apparently I have hit upon a hot topic!! but that's ok, I dont blame you for getting all worked up! I've always felt that if the areas and resorts put more money where it belongs, the instructors pockets, it would lend itself to solving the hotly debated "skiier retention" problem. After all, its the instructors who are the interface with the skiing public, its THEIR passion and devotion to their jobs that gets transferred to the students, and brings them back, much more so than new concession stands or credit card operated lockers. (which never work anyway...) ski areas need to get the priorities straight.

It is my belief that if public school teachers in the US were as devoted to passing on their love of what they teach as ski instructors are, we'd be turning out geniuses by the classroomfull.

I did send a letter to my local ski mountain, and sent it up and down the chain of command of the very large ski company that runs it (no names but it recently underwent a major management change) lauding the ski pros and the ski program that I had been a part of. I recieved several replies that mentioned that the named ski pros would definetly get the 'pat-on-the-back' that I had strongly recommended. Wether they actually did, or if my comments got lost in the corporate jumble, I guess Ill never know. but It makes me feel better for not tipping all this time.

Maybe, if I run into my favorite ski pro from last year, I'll slip him a belated tip when i sign up for another lesson....
post #8 of 55
Actually you have a good point, Bob. On those ski weekends that I could not afford take, but did anyway, I sometimes would not take class because I would not have anything left to tip. The prices of everything would not be so offensive if ski instructors were making more than 8-10$ an hour.

There is also a question of attitude and expectation. Fitness instructors never get tips, because people assume that as educators, we are paid in accordance to our skills. I think that many people think of tipping as something that is extended to waiters, etc., not teachers.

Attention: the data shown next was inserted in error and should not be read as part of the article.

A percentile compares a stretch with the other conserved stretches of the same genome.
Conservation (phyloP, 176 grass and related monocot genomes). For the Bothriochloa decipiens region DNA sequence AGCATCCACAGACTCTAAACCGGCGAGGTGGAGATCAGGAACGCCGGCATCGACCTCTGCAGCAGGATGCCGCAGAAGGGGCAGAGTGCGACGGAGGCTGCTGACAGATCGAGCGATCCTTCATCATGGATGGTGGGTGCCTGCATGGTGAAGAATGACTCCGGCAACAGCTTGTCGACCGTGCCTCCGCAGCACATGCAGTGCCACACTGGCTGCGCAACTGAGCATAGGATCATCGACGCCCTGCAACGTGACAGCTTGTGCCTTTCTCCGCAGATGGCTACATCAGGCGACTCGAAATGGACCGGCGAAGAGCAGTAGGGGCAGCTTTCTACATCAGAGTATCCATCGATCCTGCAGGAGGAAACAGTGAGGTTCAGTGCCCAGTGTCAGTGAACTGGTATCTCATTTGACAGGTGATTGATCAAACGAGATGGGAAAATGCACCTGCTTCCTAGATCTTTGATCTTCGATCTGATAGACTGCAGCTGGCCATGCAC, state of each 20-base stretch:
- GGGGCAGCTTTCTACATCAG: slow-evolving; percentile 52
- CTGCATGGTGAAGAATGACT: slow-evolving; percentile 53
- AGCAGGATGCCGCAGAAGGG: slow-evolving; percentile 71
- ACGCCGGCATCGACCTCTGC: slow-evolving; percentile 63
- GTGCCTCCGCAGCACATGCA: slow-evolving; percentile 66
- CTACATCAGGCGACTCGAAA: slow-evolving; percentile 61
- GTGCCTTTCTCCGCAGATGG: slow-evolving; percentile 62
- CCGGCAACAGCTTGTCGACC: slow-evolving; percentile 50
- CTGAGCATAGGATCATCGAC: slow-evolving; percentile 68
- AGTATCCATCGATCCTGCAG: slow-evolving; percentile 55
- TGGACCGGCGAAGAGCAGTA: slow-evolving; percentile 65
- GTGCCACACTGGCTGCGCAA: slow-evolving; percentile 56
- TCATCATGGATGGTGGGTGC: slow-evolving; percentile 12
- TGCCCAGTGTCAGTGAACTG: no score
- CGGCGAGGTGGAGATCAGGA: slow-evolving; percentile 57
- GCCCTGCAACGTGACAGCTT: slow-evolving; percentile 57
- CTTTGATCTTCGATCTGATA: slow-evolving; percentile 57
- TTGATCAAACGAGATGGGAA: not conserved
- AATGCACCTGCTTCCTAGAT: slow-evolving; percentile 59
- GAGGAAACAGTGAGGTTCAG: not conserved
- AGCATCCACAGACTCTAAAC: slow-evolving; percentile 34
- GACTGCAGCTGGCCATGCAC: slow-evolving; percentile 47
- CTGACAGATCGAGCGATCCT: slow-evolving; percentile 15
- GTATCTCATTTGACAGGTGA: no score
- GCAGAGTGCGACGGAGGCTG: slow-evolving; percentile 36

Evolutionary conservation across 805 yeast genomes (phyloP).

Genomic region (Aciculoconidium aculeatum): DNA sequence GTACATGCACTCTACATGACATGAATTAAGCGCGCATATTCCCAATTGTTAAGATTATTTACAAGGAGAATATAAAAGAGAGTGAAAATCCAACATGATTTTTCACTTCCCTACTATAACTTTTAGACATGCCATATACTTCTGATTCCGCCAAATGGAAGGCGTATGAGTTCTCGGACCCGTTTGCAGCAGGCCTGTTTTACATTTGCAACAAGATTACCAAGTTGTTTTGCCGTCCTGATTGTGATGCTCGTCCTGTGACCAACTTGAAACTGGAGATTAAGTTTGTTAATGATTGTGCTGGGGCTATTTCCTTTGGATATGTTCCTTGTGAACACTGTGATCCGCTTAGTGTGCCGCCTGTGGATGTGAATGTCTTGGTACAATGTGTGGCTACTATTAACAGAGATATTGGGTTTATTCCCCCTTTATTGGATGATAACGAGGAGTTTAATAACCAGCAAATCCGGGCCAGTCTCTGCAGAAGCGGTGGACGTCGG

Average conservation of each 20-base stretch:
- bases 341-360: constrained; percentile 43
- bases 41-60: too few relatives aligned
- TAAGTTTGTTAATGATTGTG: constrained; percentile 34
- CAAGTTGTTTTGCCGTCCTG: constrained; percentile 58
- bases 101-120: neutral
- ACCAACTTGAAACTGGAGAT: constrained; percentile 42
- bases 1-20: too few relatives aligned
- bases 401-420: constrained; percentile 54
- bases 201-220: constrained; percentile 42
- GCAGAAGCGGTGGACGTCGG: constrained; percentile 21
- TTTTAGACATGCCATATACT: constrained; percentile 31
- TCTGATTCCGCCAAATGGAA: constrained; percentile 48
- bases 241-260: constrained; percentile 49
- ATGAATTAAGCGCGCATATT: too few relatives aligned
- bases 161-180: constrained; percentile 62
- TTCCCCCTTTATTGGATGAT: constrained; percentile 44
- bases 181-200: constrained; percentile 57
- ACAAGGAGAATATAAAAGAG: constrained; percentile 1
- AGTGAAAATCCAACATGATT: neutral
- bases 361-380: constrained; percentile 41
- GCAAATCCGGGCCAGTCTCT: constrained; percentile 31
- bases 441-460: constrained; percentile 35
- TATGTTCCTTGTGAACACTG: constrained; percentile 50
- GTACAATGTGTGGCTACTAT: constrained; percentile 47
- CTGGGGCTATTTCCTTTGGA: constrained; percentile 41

But then again, our society places so little value on teachers of ANY sort, that its no wonder that most are not well paid.

Be Braver in your body, or your luck will leave you. DH Lawrence
post #9 of 55
I've gotten some great tips from people over the years:
1)Plant your corn early. It's gonna be a dry June.
2)Never fry bacon when you're naked.
3)Don't eat raw pork, you'll get tapeworms.
4)Jim Croce once told me to not pull on Superman's cape...and
5)Making love is like Chinese dinner. It's not over till you both get your cookies.

All silliness aside, I appreciate that Linda brought this up. Tips must be earned by the instructor and shouldn't ever be expected, but it sure is nice to know that you are doing your job well enough to have earned a gratuity. $1 or $100 or a beer. (actually, most of my tips have eventually turned into beer) Doesn't matter. Any token works for me.

Thanks Linda!!!!!

post #10 of 55
Mea culpa! I learned something today. I'll have to go back to Les Deux Alpes and make amends...is dinner an acceptable tip ???

post #11 of 55
Thread Starter 
Notorious Spag:

I hear you about the bacon. Ouch.

Funny thing about Chinese food, Half an hour after you have it, your hungry again....

lisakaz, only if hes hot and single. or at least hot. Oh what the hell, if he's a ski pro, he doesn't have to be hot OR sngle! (hows that for a tip?)
post #12 of 55
Now, now, Lisa and Linda. These guys are serious professionals, and we should not be disrespectful by thinking of them as sex objects.

Be Braver in your body, or your luck will leave you. DH Lawrence
post #13 of 55
Thread Starter 
THEY'RE NOT? oh, I mean, they're not. of course not...I have nothing but the utmost respect for them! (see posts above!)

AWWwww, Ma! Lisakaz started it!
post #14 of 55
Not hot, Not single, and really not all that professional.(elbow, elbow, nudge,nudge) Last time I had Chinese food, I fell asleep a half hour later. (Ba-dum-bum-tishhh!) Boy, it's a tough crowd. I tell ya. (staighten tie)
post #15 of 55